Sunday, February 19, 2012

Album Review: Lana Del Rey and Emeli Sande

Lana Del Rey - Born to Die (4/5). It's a double edged sword having an unearthly amount of hype surrounding an artist before the release of their debut album. With only predeceasing singles as an indicator to the sound of the forthcoming album and expectations rocket high, it's no wonder the artist in question always seem to falter at the first hurdle, even if the material isn't necessarily bad, but within the context of the "hype" does feels rather underwhelming. American singer/song-writer Lana Del Rey's debut single "Video Games" a dark, whimsical ballad encompassing a vintage aura certainly sparked an intrigue, earning itself a positive reception among critics was a breath of fresh air within the midst of electro-pop and Adele. The prominent atmosphere with the album is very somber, disquieting and downbeat--she rarely lets up. "Born to Die," "Dark Paradise," "Video Games," "Radio" and personal favorite "Million Dollar Man" are some of the standout "downers" of the album--almost encompassing the reality detachment of Florence + The Machine without the intrigue. When Lana does let loose, the results are a little uneven, the guitar-driven, drum-backed and string laden "Off to the Races" and the celebratory, hollowing orchestration drenched "National Anthem" are quirky and good fun however "Blue Jeans" which harbours more prominent guitars and is a little too dreary and depressing despite the lovelorn lyrics. This is a decent album--it could have been a stronger set, a little more cohesive but there are some highlights. Best: Born to Die, Million Dollar Man, Video Games, Radio, National Anthem, Off to the Races

Emeli Sande - Our Version of Events (4/5). After the brilliant drum and bass, trip-hop influenced debut single "Heaven," and her fantastic hook on Professor Green's hit "Read All About It," British singer Emeli Sande's debut album has definitely been heavily anticipated. With Our Version of Events, her sound is trimmed from a satisfying mix of pop, soul and R&B tied together with some acoustic influences. The dramatic piano pop of "My Kind of Love" showcases the bold dynamic of Sande's vocal, particularly on its blustery chorus which sounds awesome on top of the subtle drum beats. However, she also illustrates some vocal subtly on "Mountains" (a track that apparently written by Sande for X Factor winner Leona Lewis). It's fantastic, a softening production--lovely acoustic guitar, percussion and poignant piano keys. She matches both sutly, boldness and heartfelt emotion on the dramatic balladry of "Clown."There are some that hit bum notes, such as the underwhelming vocal performance of "Piano," a downbeat number backed with strings, drums and acoustic guitars but seems to resonate on one note throughout. The jaunty piano-strung pop of "Next to Me" is a clear highlight. The album ends on a subtle note with the melodic, politcal pop of "Hope." Similar to Born to Die, this could have been a stronger set--there seems to an equal balance of tracks that hit the nail on the end ones that hit with a thud, however Die I feel they're more likely to grow on me. Best: Heaven, Next to Me, Clwon, Mountains, My Kind of Love, Hope, Lifetime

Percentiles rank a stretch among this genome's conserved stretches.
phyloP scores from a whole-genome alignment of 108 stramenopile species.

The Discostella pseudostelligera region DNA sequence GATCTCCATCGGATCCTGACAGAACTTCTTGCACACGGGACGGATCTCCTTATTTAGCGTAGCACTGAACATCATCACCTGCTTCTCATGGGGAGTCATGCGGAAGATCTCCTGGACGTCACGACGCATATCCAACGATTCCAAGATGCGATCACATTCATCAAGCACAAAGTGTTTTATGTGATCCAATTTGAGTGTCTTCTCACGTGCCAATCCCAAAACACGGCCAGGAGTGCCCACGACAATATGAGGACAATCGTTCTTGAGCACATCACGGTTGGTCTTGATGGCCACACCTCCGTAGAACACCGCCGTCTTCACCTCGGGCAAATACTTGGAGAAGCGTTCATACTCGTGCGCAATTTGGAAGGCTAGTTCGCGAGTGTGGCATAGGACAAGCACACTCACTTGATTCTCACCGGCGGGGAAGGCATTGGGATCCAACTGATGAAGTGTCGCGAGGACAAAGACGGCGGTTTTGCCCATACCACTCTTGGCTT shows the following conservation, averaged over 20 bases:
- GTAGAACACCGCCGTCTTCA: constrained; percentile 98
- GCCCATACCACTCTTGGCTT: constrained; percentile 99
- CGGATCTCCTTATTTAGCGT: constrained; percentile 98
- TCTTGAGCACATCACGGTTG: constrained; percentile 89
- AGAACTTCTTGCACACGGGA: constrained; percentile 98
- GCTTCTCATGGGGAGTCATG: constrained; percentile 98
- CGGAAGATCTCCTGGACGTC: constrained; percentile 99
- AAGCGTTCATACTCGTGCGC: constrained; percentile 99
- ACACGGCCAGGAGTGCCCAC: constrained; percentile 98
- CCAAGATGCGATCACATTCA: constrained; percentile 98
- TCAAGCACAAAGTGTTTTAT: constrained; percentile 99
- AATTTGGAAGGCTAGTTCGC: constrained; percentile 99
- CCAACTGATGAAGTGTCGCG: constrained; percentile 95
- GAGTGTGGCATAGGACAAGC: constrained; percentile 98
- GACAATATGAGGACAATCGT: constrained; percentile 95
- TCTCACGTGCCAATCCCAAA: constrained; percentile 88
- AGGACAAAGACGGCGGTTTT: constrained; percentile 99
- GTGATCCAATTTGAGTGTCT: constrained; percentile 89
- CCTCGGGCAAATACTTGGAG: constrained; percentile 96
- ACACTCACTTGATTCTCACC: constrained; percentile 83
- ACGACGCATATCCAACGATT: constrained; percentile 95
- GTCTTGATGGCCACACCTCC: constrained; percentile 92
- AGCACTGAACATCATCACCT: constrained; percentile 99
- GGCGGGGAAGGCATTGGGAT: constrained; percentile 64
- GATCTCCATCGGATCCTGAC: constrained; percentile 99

Saturday, February 18, 2012

Single Reviews

I know it's been rather quiet on here lately, but I'm planning on getting back to blogging reguarly sometime in March when I finally get my laptop fixed--for now here's some reviews for some new singles:

Part of Me - Katy Perry (3.5/5). Taken as the lead single from the forthcoming re-release from Katy Perry's 2nd studio album Teenage Dream, "Part of Me" is pretty sub-standard pop from the hitmaker--heavy underpinning beat, synths and guitars probably cutting from the same vein as "Teenage Dream," so nothing particuarly new--maybe bar the bitter lyrics. It's looking to make quite a big splash on the Hot 100 next week--predicted to open in the top 3 with the biggest first week sales since Lady Gaga's "Born This Way" around the same time last year.

Bad Girls - M.I.A. (4.5/5). Hot on the heels of her recent collab with Madonna, M.I.A. releases "Bad Girls," of what I assume is the lead single from the British rapper's forthcoming fourth album. I always assumed only pretentious music snobs liked M.I.A, but after spinning this a few times, it's grown on me quite a lot. I admire the exotic, Indian-drenched theme pinned under inconsistent drum beats. Bar "Paper Planes" and perhaps this track, I'm never going to understand why M.I.A. is so critically acclaimed but I'm wlling to learn.

Gimme All Your Luvin - Madonna, Nicki Minaj & M.I.A. (3.5/5). Madonna's comback single didn't reach the heights of say "Hung Up" or "4 Minutes." Unlike those numbers, Madonna seems to go back to basics with this--stripped down to catchy poppy beats with an underliningdistorted guitar--it reminds a little of something pulled out of 2000's Music--with Nicki Minaj roped in for a younger appeal. It's not great but not awful either.

Starships - Nicki Minaj (3/5). After "Stupid Hoe" hit a bum note, Nicki Minaj's new single seems like more a saftey net. While this has received a great reception--currently in the top 10 in the UK--this is way more pop than I like my Nicki Minaj.

Personal Airplay, February 16, 2012